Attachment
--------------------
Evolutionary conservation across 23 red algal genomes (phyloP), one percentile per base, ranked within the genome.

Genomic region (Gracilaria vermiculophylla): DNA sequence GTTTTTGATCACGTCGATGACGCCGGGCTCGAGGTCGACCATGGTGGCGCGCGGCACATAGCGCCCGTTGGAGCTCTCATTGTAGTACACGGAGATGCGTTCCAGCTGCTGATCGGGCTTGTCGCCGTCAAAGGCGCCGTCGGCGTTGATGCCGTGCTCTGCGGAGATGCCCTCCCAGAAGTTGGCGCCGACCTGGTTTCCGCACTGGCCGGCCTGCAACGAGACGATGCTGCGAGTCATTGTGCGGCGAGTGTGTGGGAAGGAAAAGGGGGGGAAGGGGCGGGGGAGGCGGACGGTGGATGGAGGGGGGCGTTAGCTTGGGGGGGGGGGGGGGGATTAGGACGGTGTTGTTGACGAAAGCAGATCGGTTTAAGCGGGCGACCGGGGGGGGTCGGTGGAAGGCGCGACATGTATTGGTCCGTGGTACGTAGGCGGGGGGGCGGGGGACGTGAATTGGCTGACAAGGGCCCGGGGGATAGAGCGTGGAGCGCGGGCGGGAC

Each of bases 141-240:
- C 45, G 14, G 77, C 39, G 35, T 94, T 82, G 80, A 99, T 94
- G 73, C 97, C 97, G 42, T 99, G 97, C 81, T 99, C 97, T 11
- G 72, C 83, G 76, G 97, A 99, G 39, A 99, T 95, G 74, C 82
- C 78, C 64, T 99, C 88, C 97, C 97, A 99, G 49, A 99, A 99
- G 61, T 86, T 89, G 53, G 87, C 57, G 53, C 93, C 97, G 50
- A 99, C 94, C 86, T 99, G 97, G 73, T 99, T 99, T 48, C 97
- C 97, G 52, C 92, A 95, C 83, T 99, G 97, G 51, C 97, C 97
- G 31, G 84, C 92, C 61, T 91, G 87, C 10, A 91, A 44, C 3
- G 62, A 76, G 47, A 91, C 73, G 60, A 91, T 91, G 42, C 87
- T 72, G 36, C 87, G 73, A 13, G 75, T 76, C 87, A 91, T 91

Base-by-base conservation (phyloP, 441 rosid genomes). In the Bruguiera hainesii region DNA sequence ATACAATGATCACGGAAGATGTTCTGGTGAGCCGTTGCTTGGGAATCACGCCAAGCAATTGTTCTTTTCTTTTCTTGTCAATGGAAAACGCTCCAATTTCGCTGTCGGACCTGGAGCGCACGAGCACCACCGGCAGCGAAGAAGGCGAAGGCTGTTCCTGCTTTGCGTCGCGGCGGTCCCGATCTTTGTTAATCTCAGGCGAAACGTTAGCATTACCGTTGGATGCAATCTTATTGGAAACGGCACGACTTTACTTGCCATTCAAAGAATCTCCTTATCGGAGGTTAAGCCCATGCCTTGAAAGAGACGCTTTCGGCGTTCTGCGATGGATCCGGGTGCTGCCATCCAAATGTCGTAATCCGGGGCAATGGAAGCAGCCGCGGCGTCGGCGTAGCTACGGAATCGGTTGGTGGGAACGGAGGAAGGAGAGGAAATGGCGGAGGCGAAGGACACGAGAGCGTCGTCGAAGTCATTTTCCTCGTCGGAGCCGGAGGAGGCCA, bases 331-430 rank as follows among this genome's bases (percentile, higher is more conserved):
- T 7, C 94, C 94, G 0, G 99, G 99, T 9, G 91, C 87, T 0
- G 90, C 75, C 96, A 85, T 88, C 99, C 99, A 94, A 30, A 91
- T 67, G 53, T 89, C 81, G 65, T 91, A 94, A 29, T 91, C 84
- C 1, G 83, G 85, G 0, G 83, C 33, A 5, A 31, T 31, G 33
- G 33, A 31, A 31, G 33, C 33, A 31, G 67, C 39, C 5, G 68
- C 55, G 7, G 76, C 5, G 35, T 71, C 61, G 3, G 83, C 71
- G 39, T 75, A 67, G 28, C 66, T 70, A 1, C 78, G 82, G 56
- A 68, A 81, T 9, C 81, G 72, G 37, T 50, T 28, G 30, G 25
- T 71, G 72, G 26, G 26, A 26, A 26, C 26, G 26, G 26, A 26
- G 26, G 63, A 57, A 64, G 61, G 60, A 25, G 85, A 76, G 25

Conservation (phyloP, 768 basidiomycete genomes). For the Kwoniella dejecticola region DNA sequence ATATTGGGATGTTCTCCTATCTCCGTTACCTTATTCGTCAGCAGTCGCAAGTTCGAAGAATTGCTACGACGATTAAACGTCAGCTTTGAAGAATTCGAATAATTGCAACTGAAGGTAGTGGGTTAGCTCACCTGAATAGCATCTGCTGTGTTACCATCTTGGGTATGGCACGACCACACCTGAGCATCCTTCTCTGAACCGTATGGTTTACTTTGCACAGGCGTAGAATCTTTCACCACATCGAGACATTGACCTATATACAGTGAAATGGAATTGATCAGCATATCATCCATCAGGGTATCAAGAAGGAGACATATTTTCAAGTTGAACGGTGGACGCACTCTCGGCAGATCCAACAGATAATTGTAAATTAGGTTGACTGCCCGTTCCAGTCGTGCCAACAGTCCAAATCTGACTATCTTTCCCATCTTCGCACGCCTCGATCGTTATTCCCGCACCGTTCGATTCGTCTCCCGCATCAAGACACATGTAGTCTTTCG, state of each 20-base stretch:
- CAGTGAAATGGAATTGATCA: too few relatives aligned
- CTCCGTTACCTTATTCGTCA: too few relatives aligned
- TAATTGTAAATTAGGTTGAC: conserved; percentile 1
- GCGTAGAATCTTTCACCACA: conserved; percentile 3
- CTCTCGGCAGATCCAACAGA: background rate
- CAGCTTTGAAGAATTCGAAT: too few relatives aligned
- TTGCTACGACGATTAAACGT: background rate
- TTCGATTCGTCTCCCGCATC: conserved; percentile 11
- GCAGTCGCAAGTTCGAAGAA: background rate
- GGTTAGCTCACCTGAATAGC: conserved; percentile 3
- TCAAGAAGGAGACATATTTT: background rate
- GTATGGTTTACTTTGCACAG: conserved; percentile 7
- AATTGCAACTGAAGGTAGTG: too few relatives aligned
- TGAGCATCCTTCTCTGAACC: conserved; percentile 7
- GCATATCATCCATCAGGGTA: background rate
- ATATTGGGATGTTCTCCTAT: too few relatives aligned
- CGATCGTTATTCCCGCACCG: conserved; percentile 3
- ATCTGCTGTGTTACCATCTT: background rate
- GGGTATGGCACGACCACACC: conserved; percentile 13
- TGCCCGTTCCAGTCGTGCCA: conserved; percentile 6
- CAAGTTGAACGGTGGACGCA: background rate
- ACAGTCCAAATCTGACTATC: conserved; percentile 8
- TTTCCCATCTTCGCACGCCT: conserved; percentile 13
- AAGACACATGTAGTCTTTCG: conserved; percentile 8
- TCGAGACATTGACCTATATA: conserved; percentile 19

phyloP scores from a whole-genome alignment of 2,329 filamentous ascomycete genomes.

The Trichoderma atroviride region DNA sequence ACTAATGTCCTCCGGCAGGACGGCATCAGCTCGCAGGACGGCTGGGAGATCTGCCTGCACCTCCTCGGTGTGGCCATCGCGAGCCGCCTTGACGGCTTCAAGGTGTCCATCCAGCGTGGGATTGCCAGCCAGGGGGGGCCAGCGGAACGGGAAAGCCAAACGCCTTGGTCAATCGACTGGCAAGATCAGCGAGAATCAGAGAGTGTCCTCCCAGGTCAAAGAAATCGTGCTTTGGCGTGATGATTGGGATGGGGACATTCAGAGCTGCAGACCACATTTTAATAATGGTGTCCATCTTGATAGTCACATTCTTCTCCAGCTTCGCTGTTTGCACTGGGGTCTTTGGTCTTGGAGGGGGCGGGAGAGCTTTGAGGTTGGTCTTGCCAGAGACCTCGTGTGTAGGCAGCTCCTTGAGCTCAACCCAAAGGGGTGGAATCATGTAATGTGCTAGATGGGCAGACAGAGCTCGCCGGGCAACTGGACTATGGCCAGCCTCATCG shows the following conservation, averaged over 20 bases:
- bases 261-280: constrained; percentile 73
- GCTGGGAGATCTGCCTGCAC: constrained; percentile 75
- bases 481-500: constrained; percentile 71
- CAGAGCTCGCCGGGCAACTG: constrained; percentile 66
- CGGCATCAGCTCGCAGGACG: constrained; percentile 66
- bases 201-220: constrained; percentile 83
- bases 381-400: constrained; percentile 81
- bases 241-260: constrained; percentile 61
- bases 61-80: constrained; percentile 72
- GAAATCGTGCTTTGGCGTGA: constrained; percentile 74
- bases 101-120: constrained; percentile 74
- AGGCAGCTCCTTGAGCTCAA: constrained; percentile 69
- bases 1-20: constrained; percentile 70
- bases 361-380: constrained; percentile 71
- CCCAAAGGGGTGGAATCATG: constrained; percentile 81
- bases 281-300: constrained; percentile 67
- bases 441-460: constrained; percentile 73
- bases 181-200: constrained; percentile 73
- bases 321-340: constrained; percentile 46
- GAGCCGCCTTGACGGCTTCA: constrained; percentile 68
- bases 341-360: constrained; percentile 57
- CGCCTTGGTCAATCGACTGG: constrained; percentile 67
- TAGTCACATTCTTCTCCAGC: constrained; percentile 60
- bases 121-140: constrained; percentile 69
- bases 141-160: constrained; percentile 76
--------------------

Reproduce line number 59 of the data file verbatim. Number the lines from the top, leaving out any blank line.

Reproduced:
- bases 381-400: constrained; percentile 81